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Self-Help 101: Compassion

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Some days are like a running a slalom- exhilarating, challenging and satisfying. Other days, we seem to hit all the road blocks or our mind naturally is drawn to the one thing that we did not think went so well. That one thing, those little missteps sudden loom large in our psyche. We get anxious, self critical. We reach for our self help books, our daily practice, our affirmations, we vent to our friends on the phone, but we are still drowning in those judgments. All of our efforts are directed to not acting, being, or feeling a certain way. Regret abounds.

We all experience judgment: the little voices in our head that say things like "Not THAT way, dummy." "I can't believe I did that." "I should have..." "I don't deserve, etc..." Essentially, for most of us, we have the overriding feeling that wherever we are, we should be somewhere else- better farther, deeper, more evolved. Whoever we are, we are supposed to be someone else. Judgment shapes our entire experience and for many in a negative way.

So here we are, our mind judging our every move and even our inaction. Do we heap on another layer of judgment for our predicament? Or do we respond with gentleness and compassion?

In this state, all the self help practices, philosophies and techniques only serve to remind us that we are not good enough; we need to improve and be better. It is true, based on some external standard, that we are not perfect. Imperfection is intrinsic to our humanity. There is always room for a little or a lot more evolution. But we forget that those tools are designed to help us become more aware and accepting- not more judgmental. If we use them in any other context, we are defeating ourselves, even as we believe we are "getting better" and trying very hard to do the right thing.

This is where the practice of compassion for self is so profound. For it is compassion for self that gives us the really big picture, the spaciousness that allows us to be truly human and relieves us of the necessity to resist parts of ourselves or to project them on to others. Defensiveness dissolves in the face of true compassion. Generosity of spirit and forgiveness emerge. A startling clarity and coherence frames our view. As we shift internally, we might even change some external aspects of our behavior. We breathe and we act.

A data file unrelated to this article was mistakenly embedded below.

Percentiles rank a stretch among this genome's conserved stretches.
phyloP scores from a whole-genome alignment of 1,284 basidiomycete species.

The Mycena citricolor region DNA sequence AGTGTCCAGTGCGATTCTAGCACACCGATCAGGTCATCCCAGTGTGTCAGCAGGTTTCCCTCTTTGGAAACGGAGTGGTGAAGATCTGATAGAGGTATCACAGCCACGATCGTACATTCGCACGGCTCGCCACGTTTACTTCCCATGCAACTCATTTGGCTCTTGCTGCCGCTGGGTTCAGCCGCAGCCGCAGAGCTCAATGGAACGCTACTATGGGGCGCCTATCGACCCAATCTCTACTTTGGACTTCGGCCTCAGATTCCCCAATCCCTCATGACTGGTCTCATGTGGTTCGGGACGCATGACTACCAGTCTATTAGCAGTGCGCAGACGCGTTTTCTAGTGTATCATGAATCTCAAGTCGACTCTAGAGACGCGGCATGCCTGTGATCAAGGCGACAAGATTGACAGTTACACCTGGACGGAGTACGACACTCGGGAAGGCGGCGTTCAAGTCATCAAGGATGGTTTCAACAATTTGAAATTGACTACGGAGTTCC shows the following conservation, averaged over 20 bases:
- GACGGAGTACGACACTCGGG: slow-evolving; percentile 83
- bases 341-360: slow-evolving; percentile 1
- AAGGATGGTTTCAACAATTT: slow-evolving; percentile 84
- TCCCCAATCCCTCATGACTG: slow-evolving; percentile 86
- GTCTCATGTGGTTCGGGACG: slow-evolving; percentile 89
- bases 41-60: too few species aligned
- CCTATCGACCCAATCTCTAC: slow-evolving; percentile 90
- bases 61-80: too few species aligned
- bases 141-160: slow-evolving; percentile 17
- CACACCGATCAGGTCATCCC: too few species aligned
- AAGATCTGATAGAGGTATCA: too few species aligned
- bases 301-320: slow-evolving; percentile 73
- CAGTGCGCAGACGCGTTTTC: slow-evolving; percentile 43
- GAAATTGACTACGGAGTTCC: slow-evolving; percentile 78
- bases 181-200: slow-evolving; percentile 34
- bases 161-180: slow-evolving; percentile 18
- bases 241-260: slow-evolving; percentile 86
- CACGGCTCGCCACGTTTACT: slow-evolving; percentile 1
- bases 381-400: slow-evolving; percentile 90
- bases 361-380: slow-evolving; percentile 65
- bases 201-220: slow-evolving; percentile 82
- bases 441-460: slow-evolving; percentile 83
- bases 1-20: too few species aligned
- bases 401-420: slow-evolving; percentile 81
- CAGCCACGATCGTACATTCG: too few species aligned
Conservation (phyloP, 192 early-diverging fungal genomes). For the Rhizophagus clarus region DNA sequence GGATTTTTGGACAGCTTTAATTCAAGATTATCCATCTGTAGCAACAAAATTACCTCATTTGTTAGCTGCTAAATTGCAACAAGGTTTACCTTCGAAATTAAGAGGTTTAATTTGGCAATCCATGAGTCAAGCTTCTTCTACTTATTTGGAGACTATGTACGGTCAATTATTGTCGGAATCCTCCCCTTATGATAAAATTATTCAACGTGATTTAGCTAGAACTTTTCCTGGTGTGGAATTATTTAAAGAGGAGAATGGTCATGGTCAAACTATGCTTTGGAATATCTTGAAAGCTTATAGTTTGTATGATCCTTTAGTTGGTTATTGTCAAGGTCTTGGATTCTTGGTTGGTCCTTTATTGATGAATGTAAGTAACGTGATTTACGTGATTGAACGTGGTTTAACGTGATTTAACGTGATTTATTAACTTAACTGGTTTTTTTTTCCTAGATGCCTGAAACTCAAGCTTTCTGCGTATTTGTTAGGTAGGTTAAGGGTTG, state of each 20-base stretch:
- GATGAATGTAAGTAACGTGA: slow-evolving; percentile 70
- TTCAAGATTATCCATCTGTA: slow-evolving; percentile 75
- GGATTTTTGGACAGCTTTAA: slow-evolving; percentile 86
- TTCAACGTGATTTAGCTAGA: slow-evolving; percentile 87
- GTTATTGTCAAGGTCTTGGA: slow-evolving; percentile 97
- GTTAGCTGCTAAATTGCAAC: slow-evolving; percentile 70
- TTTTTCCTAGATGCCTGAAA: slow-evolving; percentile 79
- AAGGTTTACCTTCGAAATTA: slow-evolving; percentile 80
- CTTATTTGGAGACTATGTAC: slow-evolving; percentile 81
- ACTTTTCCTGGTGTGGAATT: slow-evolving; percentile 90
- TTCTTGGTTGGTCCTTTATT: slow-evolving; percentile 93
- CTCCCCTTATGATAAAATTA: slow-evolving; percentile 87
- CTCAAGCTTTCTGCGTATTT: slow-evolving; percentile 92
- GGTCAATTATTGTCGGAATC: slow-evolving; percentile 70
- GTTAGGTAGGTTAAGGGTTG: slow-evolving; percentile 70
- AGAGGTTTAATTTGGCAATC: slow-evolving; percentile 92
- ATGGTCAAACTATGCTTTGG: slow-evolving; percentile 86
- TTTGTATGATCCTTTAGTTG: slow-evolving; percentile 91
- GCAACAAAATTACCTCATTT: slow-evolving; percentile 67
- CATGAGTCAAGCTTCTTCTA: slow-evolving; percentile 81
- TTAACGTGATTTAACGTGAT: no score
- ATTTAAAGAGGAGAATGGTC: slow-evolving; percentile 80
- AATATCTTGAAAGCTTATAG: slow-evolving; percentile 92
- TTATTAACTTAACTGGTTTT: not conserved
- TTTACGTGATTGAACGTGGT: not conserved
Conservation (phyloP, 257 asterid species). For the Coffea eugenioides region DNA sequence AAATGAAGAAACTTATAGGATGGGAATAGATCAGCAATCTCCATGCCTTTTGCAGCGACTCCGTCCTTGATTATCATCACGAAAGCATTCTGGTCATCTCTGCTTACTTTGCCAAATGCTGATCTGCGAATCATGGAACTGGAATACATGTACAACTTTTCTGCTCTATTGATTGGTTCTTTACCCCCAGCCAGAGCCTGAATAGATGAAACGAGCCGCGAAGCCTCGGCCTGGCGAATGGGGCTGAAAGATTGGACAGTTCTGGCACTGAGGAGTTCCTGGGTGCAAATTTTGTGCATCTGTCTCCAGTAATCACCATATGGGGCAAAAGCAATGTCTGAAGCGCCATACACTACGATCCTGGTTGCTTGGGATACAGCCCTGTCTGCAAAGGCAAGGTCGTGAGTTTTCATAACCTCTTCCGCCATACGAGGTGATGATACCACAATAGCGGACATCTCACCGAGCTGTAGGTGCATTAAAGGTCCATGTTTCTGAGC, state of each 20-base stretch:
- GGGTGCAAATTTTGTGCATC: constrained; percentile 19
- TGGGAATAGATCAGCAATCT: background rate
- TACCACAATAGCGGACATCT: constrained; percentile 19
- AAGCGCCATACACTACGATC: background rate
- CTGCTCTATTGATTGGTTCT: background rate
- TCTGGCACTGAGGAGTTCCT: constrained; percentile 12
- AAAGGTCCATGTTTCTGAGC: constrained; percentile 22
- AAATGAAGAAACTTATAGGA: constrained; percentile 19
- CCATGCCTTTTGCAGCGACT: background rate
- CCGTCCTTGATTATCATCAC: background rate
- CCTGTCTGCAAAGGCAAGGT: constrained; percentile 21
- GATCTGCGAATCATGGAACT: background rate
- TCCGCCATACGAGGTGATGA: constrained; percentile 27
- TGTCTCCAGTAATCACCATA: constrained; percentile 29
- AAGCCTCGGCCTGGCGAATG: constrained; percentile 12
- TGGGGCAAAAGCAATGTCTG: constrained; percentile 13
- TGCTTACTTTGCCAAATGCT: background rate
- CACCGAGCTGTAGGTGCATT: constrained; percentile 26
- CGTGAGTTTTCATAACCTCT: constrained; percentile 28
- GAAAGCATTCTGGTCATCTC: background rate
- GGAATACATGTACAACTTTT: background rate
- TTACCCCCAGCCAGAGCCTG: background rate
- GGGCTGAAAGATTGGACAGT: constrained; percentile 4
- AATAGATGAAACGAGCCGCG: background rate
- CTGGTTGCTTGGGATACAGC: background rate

The primary hindrance in developing compassion for ourselves and others is the rigidity of judgmental thinking. Where compassion is expansive, flowing and open, judgment is restrictive. To find our judgments, we must be still, willing to approach ourselves and behavior as an impartial witness. One way to do that is in the meditative state where our awareness, focus and attention invites that impartial witness of self. The "shoulds" fall away or at least are seen for what they usually are- harsh and unyielding taskmasters.

Compassion for self is not self indulgence or self pity as Dr.Kristin Neff points out on her website and in her research. It is not making excuses or engaging in hollow attempts at comfort that do not support our growth.

"Compassion is feeling the feelings of others"- Robert Thurman

Compassion is often talked about in the abstract and usually thought to be reserved for others. The reality is that we cannot in truth give fully of ourselves to others when we hide or negate some aspects of our being. Compassion for ourselves is in fact the best way to really develop compassion and tolerance and understanding of others. If we don't divide our selves into good and bad, then we experience our sameness/oneness with other humans. We are naturally empathetic.

With compassion, we can see ourselves as we are with much less fear. Since so much of our energies are usually directed to NOT seeing ourselves because of our fear of judgment, a view of ourselves with compassion is comforting and liberating. Courage and patience is summoned instead of fear, anxiety and self-loathing.

For example, suppose you often push yourself toward perfection and over-achievement and then find yourself exhausted, depressed and withdrawing from this behavior into a protective or resistive mode. Neither approach leaves you feeling present and strong. It is only when witnessing these behaviors with compassion for yourself and the suffering they create that you find the coherence, clarity and power to enable you to experience and know balance. And it is in that experience of self acceptance that you may reach a helping hand to others.

"You know, there's a lot of talk in this country about the federal deficit. But I think we should talk more about our empathy deficit -- the ability to put ourselves in someone else's shoes..."- Barack Obama

In practicing self-compassion we put ourselves into our own shoes first. Then we will know how we really feel, and free of judgment, know what is truly the right thing to do to for ourselves and for others.

Kay Goldstein, MA teaches meditation and writes poetry, fiction and articles addressing the challenges and joys of daily living and spiritual practice.

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